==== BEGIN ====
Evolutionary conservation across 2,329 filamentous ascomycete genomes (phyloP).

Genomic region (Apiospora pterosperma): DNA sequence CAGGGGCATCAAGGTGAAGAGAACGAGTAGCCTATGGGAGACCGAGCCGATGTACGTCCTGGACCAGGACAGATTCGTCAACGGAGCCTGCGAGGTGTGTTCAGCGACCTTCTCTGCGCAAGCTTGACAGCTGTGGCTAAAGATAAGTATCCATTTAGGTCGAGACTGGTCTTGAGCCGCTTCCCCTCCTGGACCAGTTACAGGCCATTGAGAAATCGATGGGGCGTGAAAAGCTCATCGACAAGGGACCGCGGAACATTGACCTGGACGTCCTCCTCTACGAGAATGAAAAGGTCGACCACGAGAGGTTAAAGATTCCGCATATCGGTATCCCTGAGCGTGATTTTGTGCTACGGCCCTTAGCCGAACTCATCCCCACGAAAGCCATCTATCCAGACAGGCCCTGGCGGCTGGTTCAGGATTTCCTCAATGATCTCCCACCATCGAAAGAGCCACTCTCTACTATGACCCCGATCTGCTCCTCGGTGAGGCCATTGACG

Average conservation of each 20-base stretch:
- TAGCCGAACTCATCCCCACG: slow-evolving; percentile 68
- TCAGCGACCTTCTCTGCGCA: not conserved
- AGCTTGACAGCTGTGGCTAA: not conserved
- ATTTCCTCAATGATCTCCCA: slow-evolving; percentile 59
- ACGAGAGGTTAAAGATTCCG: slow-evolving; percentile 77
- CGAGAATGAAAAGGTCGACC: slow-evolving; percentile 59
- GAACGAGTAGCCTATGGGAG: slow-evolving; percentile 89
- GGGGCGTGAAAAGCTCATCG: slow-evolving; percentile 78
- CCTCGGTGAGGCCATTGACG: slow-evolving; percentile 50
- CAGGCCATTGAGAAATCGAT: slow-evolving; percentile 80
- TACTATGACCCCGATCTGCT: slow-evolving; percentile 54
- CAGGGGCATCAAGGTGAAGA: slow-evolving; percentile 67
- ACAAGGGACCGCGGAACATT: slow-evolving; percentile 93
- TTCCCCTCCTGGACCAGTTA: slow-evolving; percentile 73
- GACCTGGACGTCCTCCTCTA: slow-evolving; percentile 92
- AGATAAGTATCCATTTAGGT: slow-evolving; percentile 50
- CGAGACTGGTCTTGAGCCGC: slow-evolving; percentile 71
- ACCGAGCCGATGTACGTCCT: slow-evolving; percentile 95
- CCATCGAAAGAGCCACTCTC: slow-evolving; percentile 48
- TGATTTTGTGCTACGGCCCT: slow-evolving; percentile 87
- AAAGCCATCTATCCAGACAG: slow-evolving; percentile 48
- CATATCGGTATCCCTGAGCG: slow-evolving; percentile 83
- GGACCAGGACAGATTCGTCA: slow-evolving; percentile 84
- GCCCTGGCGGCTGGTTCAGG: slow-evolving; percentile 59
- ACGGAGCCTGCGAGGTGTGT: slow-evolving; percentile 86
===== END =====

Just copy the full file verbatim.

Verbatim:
Evolutionary conservation across 2,329 filamentous ascomycete genomes (phyloP).

Genomic region (Apiospora pterosperma): DNA sequence CAGGGGCATCAAGGTGAAGAGAACGAGTAGCCTATGGGAGACCGAGCCGATGTACGTCCTGGACCAGGACAGATTCGTCAACGGAGCCTGCGAGGTGTGTTCAGCGACCTTCTCTGCGCAAGCTTGACAGCTGTGGCTAAAGATAAGTATCCATTTAGGTCGAGACTGGTCTTGAGCCGCTTCCCCTCCTGGACCAGTTACAGGCCATTGAGAAATCGATGGGGCGTGAAAAGCTCATCGACAAGGGACCGCGGAACATTGACCTGGACGTCCTCCTCTACGAGAATGAAAAGGTCGACCACGAGAGGTTAAAGATTCCGCATATCGGTATCCCTGAGCGTGATTTTGTGCTACGGCCCTTAGCCGAACTCATCCCCACGAAAGCCATCTATCCAGACAGGCCCTGGCGGCTGGTTCAGGATTTCCTCAATGATCTCCCACCATCGAAAGAGCCACTCTCTACTATGACCCCGATCTGCTCCTCGGTGAGGCCATTGACG

Average conservation of each 20-base stretch:
- TAGCCGAACTCATCCCCACG: slow-evolving; percentile 68
- TCAGCGACCTTCTCTGCGCA: not conserved
- AGCTTGACAGCTGTGGCTAA: not conserved
- ATTTCCTCAATGATCTCCCA: slow-evolving; percentile 59
- ACGAGAGGTTAAAGATTCCG: slow-evolving; percentile 77
- CGAGAATGAAAAGGTCGACC: slow-evolving; percentile 59
- GAACGAGTAGCCTATGGGAG: slow-evolving; percentile 89
- GGGGCGTGAAAAGCTCATCG: slow-evolving; percentile 78
- CCTCGGTGAGGCCATTGACG: slow-evolving; percentile 50
- CAGGCCATTGAGAAATCGAT: slow-evolving; percentile 80
- TACTATGACCCCGATCTGCT: slow-evolving; percentile 54
- CAGGGGCATCAAGGTGAAGA: slow-evolving; percentile 67
- ACAAGGGACCGCGGAACATT: slow-evolving; percentile 93
- TTCCCCTCCTGGACCAGTTA: slow-evolving; percentile 73
- GACCTGGACGTCCTCCTCTA: slow-evolving; percentile 92
- AGATAAGTATCCATTTAGGT: slow-evolving; percentile 50
- CGAGACTGGTCTTGAGCCGC: slow-evolving; percentile 71
- ACCGAGCCGATGTACGTCCT: slow-evolving; percentile 95
- CCATCGAAAGAGCCACTCTC: slow-evolving; percentile 48
- TGATTTTGTGCTACGGCCCT: slow-evolving; percentile 87
- AAAGCCATCTATCCAGACAG: slow-evolving; percentile 48
- CATATCGGTATCCCTGAGCG: slow-evolving; percentile 83
- GGACCAGGACAGATTCGTCA: slow-evolving; percentile 84
- GCCCTGGCGGCTGGTTCAGG: slow-evolving; percentile 59
- ACGGAGCCTGCGAGGTGTGT: slow-evolving; percentile 86